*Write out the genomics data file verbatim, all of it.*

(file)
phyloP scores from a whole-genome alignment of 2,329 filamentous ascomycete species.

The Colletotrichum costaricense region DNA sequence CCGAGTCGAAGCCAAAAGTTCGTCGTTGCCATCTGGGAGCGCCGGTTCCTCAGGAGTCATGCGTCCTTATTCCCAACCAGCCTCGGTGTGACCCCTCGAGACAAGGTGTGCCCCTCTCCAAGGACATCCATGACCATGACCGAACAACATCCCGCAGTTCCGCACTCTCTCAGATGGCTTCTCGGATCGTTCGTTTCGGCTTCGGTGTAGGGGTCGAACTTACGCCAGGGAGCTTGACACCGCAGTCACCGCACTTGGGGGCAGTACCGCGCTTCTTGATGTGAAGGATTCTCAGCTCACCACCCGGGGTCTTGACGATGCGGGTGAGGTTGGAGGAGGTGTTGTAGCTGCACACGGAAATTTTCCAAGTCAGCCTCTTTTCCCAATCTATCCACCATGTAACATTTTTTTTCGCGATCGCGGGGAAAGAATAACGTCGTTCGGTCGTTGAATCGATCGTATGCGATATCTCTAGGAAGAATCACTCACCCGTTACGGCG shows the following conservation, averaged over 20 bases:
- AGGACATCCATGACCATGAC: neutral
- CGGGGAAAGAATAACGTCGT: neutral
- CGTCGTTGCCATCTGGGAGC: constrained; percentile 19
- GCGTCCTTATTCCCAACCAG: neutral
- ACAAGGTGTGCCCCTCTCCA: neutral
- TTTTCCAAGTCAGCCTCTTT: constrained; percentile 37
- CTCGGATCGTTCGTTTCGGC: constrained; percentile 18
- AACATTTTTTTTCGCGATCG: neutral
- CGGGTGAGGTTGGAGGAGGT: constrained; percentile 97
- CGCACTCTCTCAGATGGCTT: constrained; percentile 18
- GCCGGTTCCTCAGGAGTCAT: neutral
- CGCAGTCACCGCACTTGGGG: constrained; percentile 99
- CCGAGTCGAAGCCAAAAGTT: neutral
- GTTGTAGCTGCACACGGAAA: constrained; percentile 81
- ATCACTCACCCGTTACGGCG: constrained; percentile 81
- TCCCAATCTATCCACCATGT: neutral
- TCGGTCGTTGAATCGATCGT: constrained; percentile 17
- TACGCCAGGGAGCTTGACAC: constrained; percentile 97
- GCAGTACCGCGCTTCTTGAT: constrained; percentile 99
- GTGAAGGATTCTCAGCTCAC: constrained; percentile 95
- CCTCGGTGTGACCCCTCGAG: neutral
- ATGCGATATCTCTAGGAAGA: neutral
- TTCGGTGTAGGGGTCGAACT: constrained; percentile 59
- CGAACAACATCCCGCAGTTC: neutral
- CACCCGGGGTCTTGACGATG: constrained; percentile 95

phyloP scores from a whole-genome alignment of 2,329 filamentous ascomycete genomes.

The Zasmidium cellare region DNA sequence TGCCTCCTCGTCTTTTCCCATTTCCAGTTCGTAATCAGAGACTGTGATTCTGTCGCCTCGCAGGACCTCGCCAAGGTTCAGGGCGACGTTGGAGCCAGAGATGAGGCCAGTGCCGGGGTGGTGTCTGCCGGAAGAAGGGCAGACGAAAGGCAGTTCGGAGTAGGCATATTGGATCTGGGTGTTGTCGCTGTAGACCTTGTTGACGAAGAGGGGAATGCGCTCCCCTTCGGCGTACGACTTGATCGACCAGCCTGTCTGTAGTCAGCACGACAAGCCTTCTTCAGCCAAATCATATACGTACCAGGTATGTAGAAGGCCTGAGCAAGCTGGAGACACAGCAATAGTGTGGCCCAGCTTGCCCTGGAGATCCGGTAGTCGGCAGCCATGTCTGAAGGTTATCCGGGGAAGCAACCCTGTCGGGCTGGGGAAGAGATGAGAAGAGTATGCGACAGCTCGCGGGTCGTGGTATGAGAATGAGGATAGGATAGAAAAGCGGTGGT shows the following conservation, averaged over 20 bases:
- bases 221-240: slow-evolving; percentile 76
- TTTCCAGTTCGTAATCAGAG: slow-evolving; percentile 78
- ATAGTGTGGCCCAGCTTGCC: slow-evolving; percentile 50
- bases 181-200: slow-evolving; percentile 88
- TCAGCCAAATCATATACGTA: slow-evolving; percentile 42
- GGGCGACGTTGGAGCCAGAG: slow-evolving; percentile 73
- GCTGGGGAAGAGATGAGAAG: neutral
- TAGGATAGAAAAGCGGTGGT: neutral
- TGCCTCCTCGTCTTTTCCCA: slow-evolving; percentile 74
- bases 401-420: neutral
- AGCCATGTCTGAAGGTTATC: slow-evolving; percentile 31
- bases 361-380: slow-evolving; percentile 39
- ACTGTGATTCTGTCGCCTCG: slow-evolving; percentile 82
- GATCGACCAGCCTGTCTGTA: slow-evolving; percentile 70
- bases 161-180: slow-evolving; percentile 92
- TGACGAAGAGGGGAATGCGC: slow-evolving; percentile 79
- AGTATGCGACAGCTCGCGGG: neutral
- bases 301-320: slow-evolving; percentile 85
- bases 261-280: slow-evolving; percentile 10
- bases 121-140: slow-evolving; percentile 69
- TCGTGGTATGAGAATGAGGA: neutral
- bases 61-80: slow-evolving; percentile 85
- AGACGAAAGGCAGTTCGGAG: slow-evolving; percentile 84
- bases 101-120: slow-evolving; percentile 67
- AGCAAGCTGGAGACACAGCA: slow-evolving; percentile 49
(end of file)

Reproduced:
phyloP scores from a whole-genome alignment of 2,329 filamentous ascomycete species.

The Colletotrichum costaricense region DNA sequence CCGAGTCGAAGCCAAAAGTTCGTCGTTGCCATCTGGGAGCGCCGGTTCCTCAGGAGTCATGCGTCCTTATTCCCAACCAGCCTCGGTGTGACCCCTCGAGACAAGGTGTGCCCCTCTCCAAGGACATCCATGACCATGACCGAACAACATCCCGCAGTTCCGCACTCTCTCAGATGGCTTCTCGGATCGTTCGTTTCGGCTTCGGTGTAGGGGTCGAACTTACGCCAGGGAGCTTGACACCGCAGTCACCGCACTTGGGGGCAGTACCGCGCTTCTTGATGTGAAGGATTCTCAGCTCACCACCCGGGGTCTTGACGATGCGGGTGAGGTTGGAGGAGGTGTTGTAGCTGCACACGGAAATTTTCCAAGTCAGCCTCTTTTCCCAATCTATCCACCATGTAACATTTTTTTTCGCGATCGCGGGGAAAGAATAACGTCGTTCGGTCGTTGAATCGATCGTATGCGATATCTCTAGGAAGAATCACTCACCCGTTACGGCG shows the following conservation, averaged over 20 bases:
- AGGACATCCATGACCATGAC: neutral
- CGGGGAAAGAATAACGTCGT: neutral
- CGTCGTTGCCATCTGGGAGC: constrained; percentile 19
- GCGTCCTTATTCCCAACCAG: neutral
- ACAAGGTGTGCCCCTCTCCA: neutral
- TTTTCCAAGTCAGCCTCTTT: constrained; percentile 37
- CTCGGATCGTTCGTTTCGGC: constrained; percentile 18
- AACATTTTTTTTCGCGATCG: neutral
- CGGGTGAGGTTGGAGGAGGT: constrained; percentile 97
- CGCACTCTCTCAGATGGCTT: constrained; percentile 18
- GCCGGTTCCTCAGGAGTCAT: neutral
- CGCAGTCACCGCACTTGGGG: constrained; percentile 99
- CCGAGTCGAAGCCAAAAGTT: neutral
- GTTGTAGCTGCACACGGAAA: constrained; percentile 81
- ATCACTCACCCGTTACGGCG: constrained; percentile 81
- TCCCAATCTATCCACCATGT: neutral
- TCGGTCGTTGAATCGATCGT: constrained; percentile 17
- TACGCCAGGGAGCTTGACAC: constrained; percentile 97
- GCAGTACCGCGCTTCTTGAT: constrained; percentile 99
- GTGAAGGATTCTCAGCTCAC: constrained; percentile 95
- CCTCGGTGTGACCCCTCGAG: neutral
- ATGCGATATCTCTAGGAAGA: neutral
- TTCGGTGTAGGGGTCGAACT: constrained; percentile 59
- CGAACAACATCCCGCAGTTC: neutral
- CACCCGGGGTCTTGACGATG: constrained; percentile 95

phyloP scores from a whole-genome alignment of 2,329 filamentous ascomycete genomes.

The Zasmidium cellare region DNA sequence TGCCTCCTCGTCTTTTCCCATTTCCAGTTCGTAATCAGAGACTGTGATTCTGTCGCCTCGCAGGACCTCGCCAAGGTTCAGGGCGACGTTGGAGCCAGAGATGAGGCCAGTGCCGGGGTGGTGTCTGCCGGAAGAAGGGCAGACGAAAGGCAGTTCGGAGTAGGCATATTGGATCTGGGTGTTGTCGCTGTAGACCTTGTTGACGAAGAGGGGAATGCGCTCCCCTTCGGCGTACGACTTGATCGACCAGCCTGTCTGTAGTCAGCACGACAAGCCTTCTTCAGCCAAATCATATACGTACCAGGTATGTAGAAGGCCTGAGCAAGCTGGAGACACAGCAATAGTGTGGCCCAGCTTGCCCTGGAGATCCGGTAGTCGGCAGCCATGTCTGAAGGTTATCCGGGGAAGCAACCCTGTCGGGCTGGGGAAGAGATGAGAAGAGTATGCGACAGCTCGCGGGTCGTGGTATGAGAATGAGGATAGGATAGAAAAGCGGTGGT shows the following conservation, averaged over 20 bases:
- bases 221-240: slow-evolving; percentile 76
- TTTCCAGTTCGTAATCAGAG: slow-evolving; percentile 78
- ATAGTGTGGCCCAGCTTGCC: slow-evolving; percentile 50
- bases 181-200: slow-evolving; percentile 88
- TCAGCCAAATCATATACGTA: slow-evolving; percentile 42
- GGGCGACGTTGGAGCCAGAG: slow-evolving; percentile 73
- GCTGGGGAAGAGATGAGAAG: neutral
- TAGGATAGAAAAGCGGTGGT: neutral
- TGCCTCCTCGTCTTTTCCCA: slow-evolving; percentile 74
- bases 401-420: neutral
- AGCCATGTCTGAAGGTTATC: slow-evolving; percentile 31
- bases 361-380: slow-evolving; percentile 39
- ACTGTGATTCTGTCGCCTCG: slow-evolving; percentile 82
- GATCGACCAGCCTGTCTGTA: slow-evolving; percentile 70
- bases 161-180: slow-evolving; percentile 92
- TGACGAAGAGGGGAATGCGC: slow-evolving; percentile 79
- AGTATGCGACAGCTCGCGGG: neutral
- bases 301-320: slow-evolving; percentile 85
- bases 261-280: slow-evolving; percentile 10
- bases 121-140: slow-evolving; percentile 69
- TCGTGGTATGAGAATGAGGA: neutral
- bases 61-80: slow-evolving; percentile 85
- AGACGAAAGGCAGTTCGGAG: slow-evolving; percentile 84
- bases 101-120: slow-evolving; percentile 67
- AGCAAGCTGGAGACACAGCA: slow-evolving; percentile 49